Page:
Triffles defines the ongoing battle of the sexes. Each sex wants to be dominant, but each battle ends seeing the male as the usually victor. .
The men think the women are only concerned with trivial issues (or trifles) rather than being concerned with their incarcerated friend and her murdered husband. Phillip Quick states that the play takes place in rural America. More specifically the play focuses on the brutal experience of being a lonely farm wife. The lonely wife in the story is Mrs. Wright. Mrs. Wright lives as an imprisoned and oppressed life, seemingly unimportant, totally dependant on her husband for all of her physical and emotional needs. Although the play takes place in the early 1900's, perhaps the issues that are addressed in the play transcend the boundaries of time and are easily understood today. .
At the beginning of the play, most of the dialogue is performed by the men. After they enter the house, they immediately take charge of the scene. None of their conversation is directed towards the women, just an occasional joke on behalf of them. Mr. Hale tells of what he saw when he came over to ask Mr. Wright a question. .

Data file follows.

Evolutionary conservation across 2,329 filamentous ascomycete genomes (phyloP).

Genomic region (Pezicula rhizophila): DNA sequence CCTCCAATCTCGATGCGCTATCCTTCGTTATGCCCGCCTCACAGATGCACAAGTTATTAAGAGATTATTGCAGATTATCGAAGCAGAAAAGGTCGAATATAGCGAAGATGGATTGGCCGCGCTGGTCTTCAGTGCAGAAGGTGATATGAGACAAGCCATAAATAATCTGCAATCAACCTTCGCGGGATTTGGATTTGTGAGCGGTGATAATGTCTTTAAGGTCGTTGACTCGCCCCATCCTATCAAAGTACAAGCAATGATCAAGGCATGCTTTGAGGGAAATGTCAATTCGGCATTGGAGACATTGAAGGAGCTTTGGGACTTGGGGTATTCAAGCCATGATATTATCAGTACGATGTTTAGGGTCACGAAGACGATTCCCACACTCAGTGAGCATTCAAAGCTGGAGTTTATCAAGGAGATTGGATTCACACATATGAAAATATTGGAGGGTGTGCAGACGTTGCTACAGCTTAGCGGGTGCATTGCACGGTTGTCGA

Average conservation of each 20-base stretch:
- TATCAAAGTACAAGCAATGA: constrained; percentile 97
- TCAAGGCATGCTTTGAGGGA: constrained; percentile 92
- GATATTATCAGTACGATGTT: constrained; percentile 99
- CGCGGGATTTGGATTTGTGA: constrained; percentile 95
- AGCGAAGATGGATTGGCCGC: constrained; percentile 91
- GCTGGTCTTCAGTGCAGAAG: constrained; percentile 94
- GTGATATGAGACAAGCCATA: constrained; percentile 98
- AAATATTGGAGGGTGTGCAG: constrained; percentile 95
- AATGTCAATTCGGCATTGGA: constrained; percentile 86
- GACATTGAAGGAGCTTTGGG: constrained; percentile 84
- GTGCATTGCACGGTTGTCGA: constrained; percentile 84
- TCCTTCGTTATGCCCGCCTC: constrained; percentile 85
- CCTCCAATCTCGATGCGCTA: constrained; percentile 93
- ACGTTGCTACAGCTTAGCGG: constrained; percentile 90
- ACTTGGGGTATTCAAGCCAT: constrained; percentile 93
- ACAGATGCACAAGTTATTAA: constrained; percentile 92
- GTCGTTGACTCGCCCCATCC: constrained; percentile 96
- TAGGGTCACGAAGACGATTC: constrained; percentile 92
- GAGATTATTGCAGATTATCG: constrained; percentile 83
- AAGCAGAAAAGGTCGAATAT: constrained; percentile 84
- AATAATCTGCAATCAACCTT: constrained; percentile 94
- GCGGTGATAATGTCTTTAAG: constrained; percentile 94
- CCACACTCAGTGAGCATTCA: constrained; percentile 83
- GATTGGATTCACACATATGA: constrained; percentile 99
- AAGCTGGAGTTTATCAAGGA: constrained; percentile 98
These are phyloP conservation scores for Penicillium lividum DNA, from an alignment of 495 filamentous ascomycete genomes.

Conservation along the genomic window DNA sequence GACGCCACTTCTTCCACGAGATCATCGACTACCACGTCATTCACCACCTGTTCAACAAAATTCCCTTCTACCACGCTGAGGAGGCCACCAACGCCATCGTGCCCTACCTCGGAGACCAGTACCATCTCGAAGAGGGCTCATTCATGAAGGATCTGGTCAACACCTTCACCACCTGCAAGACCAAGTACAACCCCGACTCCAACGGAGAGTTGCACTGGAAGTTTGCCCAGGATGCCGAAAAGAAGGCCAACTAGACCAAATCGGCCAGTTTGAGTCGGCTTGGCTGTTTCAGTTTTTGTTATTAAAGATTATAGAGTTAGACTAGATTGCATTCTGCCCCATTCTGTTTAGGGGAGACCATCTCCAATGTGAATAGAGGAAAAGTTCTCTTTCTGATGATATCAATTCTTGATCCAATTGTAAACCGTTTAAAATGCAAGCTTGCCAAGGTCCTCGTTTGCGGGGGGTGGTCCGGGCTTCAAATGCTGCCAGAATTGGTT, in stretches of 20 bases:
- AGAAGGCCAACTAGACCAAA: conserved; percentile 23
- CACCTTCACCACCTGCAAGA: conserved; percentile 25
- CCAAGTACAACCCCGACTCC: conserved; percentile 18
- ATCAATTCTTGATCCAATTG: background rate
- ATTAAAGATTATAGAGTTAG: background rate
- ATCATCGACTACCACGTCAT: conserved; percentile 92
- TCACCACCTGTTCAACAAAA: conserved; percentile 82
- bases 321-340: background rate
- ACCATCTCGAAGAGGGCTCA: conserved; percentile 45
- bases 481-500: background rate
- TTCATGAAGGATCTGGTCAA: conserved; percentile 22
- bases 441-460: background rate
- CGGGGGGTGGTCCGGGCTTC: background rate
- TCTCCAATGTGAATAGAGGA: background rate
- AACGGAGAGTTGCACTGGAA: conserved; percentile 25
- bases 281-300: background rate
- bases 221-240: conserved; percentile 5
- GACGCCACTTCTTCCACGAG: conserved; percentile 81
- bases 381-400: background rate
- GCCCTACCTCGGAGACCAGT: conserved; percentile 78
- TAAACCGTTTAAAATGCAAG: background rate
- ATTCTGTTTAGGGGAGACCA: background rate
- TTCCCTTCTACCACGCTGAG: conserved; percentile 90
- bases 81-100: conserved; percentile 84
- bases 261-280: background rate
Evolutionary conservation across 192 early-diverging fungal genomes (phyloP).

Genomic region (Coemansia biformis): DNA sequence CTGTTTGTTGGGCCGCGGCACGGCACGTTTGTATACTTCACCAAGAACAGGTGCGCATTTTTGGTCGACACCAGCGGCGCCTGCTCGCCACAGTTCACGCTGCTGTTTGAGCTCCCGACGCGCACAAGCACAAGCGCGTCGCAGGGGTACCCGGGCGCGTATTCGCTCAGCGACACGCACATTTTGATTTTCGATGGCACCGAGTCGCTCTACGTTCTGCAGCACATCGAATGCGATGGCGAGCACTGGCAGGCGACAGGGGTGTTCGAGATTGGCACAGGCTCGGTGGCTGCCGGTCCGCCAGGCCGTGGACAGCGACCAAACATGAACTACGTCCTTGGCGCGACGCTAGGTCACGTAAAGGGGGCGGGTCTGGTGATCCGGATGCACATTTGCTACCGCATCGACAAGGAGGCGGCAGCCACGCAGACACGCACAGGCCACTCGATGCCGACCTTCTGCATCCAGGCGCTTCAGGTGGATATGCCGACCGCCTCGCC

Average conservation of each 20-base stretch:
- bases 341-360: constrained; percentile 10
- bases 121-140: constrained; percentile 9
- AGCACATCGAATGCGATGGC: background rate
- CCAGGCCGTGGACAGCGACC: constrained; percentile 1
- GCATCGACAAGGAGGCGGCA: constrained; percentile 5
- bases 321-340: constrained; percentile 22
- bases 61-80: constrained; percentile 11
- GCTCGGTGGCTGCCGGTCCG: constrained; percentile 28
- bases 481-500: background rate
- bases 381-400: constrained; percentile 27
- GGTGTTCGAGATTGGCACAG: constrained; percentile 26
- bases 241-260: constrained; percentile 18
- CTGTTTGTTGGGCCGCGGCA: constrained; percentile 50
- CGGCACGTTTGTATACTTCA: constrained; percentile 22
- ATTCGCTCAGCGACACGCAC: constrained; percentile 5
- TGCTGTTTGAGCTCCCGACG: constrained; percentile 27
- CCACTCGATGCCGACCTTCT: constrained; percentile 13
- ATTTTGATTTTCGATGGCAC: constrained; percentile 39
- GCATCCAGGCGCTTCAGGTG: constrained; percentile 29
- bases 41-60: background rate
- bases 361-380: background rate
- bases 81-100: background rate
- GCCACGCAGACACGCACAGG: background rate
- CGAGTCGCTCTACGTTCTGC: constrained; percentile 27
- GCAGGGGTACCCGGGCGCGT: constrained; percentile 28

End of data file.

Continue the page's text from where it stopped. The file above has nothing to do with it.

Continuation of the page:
Mr. Henderson and Mr. Peters then begin to investigate the house. They complain about Mrs. Wright homemaking and poke fun at the conversation the women are trying to engage in. The men find humor in the fact the women are worrying about preserves rather than the unsolved murder mystery. .
After the men leave the stage, the women's conversation is the main point. As their conversation unfolds the power of the women is exposed in three stages: Mrs. Peters" acceptance of "Separate Spheres", Mrs. Hale's dissatisfaction with it, and Mrs. Wright's supreme hate for it. All three play dynamic roles in the play and, as far as the case is concerned, are actually stronger than the men. Mrs. Peters, wife of "The Law", is probably the weakest of the women. The idea of "Separate Spheres" is just fine to her.